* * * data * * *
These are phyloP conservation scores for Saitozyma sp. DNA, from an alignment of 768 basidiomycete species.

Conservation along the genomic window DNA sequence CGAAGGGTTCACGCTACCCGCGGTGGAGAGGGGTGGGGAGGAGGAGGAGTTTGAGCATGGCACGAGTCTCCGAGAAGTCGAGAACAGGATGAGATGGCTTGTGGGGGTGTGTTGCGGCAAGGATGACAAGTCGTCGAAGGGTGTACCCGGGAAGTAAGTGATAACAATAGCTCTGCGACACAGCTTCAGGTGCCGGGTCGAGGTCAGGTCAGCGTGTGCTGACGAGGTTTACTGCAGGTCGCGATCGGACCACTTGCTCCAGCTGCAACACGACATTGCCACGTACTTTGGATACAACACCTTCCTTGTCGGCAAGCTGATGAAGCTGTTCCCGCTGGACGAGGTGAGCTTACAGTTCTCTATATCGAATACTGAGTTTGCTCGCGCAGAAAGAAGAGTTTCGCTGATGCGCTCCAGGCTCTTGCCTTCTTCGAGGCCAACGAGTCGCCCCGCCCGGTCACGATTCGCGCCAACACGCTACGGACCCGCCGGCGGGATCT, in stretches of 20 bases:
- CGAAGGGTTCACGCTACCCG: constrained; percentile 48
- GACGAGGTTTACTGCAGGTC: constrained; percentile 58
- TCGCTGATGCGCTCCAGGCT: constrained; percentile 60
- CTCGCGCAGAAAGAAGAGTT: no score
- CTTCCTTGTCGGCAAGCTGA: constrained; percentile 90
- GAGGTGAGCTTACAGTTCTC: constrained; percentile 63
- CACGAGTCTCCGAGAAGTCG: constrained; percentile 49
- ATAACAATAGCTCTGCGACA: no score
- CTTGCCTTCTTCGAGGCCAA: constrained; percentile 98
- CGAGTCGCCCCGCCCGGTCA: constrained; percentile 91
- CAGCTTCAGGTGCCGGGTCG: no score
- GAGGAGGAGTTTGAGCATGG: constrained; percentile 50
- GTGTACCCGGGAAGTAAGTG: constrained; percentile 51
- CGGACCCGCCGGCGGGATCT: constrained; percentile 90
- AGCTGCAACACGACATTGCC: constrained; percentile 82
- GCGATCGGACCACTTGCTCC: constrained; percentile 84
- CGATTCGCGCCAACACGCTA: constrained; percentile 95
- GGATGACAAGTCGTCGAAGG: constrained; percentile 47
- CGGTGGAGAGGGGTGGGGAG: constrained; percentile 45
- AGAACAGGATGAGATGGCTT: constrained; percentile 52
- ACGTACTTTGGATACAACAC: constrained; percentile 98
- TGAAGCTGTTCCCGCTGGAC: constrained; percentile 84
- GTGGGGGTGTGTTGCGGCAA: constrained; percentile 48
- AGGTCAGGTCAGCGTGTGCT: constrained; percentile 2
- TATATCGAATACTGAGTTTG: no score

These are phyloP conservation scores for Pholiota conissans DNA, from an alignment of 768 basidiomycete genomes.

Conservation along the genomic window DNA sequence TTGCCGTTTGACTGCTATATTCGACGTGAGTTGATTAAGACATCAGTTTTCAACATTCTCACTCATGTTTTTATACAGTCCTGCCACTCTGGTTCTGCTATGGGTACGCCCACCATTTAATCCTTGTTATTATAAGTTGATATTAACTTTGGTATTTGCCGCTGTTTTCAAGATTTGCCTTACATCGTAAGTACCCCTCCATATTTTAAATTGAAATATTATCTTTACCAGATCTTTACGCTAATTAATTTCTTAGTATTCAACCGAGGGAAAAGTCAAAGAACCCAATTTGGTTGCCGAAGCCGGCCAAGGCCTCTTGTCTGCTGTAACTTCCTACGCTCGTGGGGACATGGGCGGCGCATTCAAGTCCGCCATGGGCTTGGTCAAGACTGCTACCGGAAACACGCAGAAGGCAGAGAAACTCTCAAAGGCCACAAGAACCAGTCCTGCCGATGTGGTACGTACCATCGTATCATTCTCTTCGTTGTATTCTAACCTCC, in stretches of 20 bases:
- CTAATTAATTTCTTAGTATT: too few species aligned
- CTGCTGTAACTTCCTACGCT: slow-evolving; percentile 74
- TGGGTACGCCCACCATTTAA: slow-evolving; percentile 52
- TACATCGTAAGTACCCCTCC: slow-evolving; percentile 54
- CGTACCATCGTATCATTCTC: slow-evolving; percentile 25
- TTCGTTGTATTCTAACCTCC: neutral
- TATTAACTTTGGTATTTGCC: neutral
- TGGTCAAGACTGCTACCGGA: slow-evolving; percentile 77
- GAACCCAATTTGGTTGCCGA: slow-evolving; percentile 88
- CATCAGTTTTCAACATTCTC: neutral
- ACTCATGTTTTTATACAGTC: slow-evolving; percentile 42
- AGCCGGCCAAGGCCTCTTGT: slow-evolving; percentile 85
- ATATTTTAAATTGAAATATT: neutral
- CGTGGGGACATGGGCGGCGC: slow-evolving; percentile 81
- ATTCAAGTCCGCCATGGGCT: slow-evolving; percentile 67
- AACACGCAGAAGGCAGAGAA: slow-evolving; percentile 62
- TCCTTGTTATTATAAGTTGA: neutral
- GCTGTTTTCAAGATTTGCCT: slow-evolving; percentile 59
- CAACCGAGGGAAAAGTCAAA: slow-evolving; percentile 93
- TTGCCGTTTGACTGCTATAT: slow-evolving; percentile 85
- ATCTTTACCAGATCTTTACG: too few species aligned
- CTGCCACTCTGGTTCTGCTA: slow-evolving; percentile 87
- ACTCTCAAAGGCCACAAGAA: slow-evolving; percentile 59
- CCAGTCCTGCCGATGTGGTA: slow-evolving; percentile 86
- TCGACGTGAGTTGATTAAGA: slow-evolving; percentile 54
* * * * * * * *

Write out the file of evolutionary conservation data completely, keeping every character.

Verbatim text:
These are phyloP conservation scores for Saitozyma sp. DNA, from an alignment of 768 basidiomycete species.

Conservation along the genomic window DNA sequence CGAAGGGTTCACGCTACCCGCGGTGGAGAGGGGTGGGGAGGAGGAGGAGTTTGAGCATGGCACGAGTCTCCGAGAAGTCGAGAACAGGATGAGATGGCTTGTGGGGGTGTGTTGCGGCAAGGATGACAAGTCGTCGAAGGGTGTACCCGGGAAGTAAGTGATAACAATAGCTCTGCGACACAGCTTCAGGTGCCGGGTCGAGGTCAGGTCAGCGTGTGCTGACGAGGTTTACTGCAGGTCGCGATCGGACCACTTGCTCCAGCTGCAACACGACATTGCCACGTACTTTGGATACAACACCTTCCTTGTCGGCAAGCTGATGAAGCTGTTCCCGCTGGACGAGGTGAGCTTACAGTTCTCTATATCGAATACTGAGTTTGCTCGCGCAGAAAGAAGAGTTTCGCTGATGCGCTCCAGGCTCTTGCCTTCTTCGAGGCCAACGAGTCGCCCCGCCCGGTCACGATTCGCGCCAACACGCTACGGACCCGCCGGCGGGATCT, in stretches of 20 bases:
- CGAAGGGTTCACGCTACCCG: constrained; percentile 48
- GACGAGGTTTACTGCAGGTC: constrained; percentile 58
- TCGCTGATGCGCTCCAGGCT: constrained; percentile 60
- CTCGCGCAGAAAGAAGAGTT: no score
- CTTCCTTGTCGGCAAGCTGA: constrained; percentile 90
- GAGGTGAGCTTACAGTTCTC: constrained; percentile 63
- CACGAGTCTCCGAGAAGTCG: constrained; percentile 49
- ATAACAATAGCTCTGCGACA: no score
- CTTGCCTTCTTCGAGGCCAA: constrained; percentile 98
- CGAGTCGCCCCGCCCGGTCA: constrained; percentile 91
- CAGCTTCAGGTGCCGGGTCG: no score
- GAGGAGGAGTTTGAGCATGG: constrained; percentile 50
- GTGTACCCGGGAAGTAAGTG: constrained; percentile 51
- CGGACCCGCCGGCGGGATCT: constrained; percentile 90
- AGCTGCAACACGACATTGCC: constrained; percentile 82
- GCGATCGGACCACTTGCTCC: constrained; percentile 84
- CGATTCGCGCCAACACGCTA: constrained; percentile 95
- GGATGACAAGTCGTCGAAGG: constrained; percentile 47
- CGGTGGAGAGGGGTGGGGAG: constrained; percentile 45
- AGAACAGGATGAGATGGCTT: constrained; percentile 52
- ACGTACTTTGGATACAACAC: constrained; percentile 98
- TGAAGCTGTTCCCGCTGGAC: constrained; percentile 84
- GTGGGGGTGTGTTGCGGCAA: constrained; percentile 48
- AGGTCAGGTCAGCGTGTGCT: constrained; percentile 2
- TATATCGAATACTGAGTTTG: no score

These are phyloP conservation scores for Pholiota conissans DNA, from an alignment of 768 basidiomycete genomes.

Conservation along the genomic window DNA sequence TTGCCGTTTGACTGCTATATTCGACGTGAGTTGATTAAGACATCAGTTTTCAACATTCTCACTCATGTTTTTATACAGTCCTGCCACTCTGGTTCTGCTATGGGTACGCCCACCATTTAATCCTTGTTATTATAAGTTGATATTAACTTTGGTATTTGCCGCTGTTTTCAAGATTTGCCTTACATCGTAAGTACCCCTCCATATTTTAAATTGAAATATTATCTTTACCAGATCTTTACGCTAATTAATTTCTTAGTATTCAACCGAGGGAAAAGTCAAAGAACCCAATTTGGTTGCCGAAGCCGGCCAAGGCCTCTTGTCTGCTGTAACTTCCTACGCTCGTGGGGACATGGGCGGCGCATTCAAGTCCGCCATGGGCTTGGTCAAGACTGCTACCGGAAACACGCAGAAGGCAGAGAAACTCTCAAAGGCCACAAGAACCAGTCCTGCCGATGTGGTACGTACCATCGTATCATTCTCTTCGTTGTATTCTAACCTCC, in stretches of 20 bases:
- CTAATTAATTTCTTAGTATT: too few species aligned
- CTGCTGTAACTTCCTACGCT: slow-evolving; percentile 74
- TGGGTACGCCCACCATTTAA: slow-evolving; percentile 52
- TACATCGTAAGTACCCCTCC: slow-evolving; percentile 54
- CGTACCATCGTATCATTCTC: slow-evolving; percentile 25
- TTCGTTGTATTCTAACCTCC: neutral
- TATTAACTTTGGTATTTGCC: neutral
- TGGTCAAGACTGCTACCGGA: slow-evolving; percentile 77
- GAACCCAATTTGGTTGCCGA: slow-evolving; percentile 88
- CATCAGTTTTCAACATTCTC: neutral
- ACTCATGTTTTTATACAGTC: slow-evolving; percentile 42
- AGCCGGCCAAGGCCTCTTGT: slow-evolving; percentile 85
- ATATTTTAAATTGAAATATT: neutral
- CGTGGGGACATGGGCGGCGC: slow-evolving; percentile 81
- ATTCAAGTCCGCCATGGGCT: slow-evolving; percentile 67
- AACACGCAGAAGGCAGAGAA: slow-evolving; percentile 62
- TCCTTGTTATTATAAGTTGA: neutral
- GCTGTTTTCAAGATTTGCCT: slow-evolving; percentile 59
- CAACCGAGGGAAAAGTCAAA: slow-evolving; percentile 93
- TTGCCGTTTGACTGCTATAT: slow-evolving; percentile 85
- ATCTTTACCAGATCTTTACG: too few species aligned
- CTGCCACTCTGGTTCTGCTA: slow-evolving; percentile 87
- ACTCTCAAAGGCCACAAGAA: slow-evolving; percentile 59
- CCAGTCCTGCCGATGTGGTA: slow-evolving; percentile 86
- TCGACGTGAGTTGATTAAGA: slow-evolving; percentile 54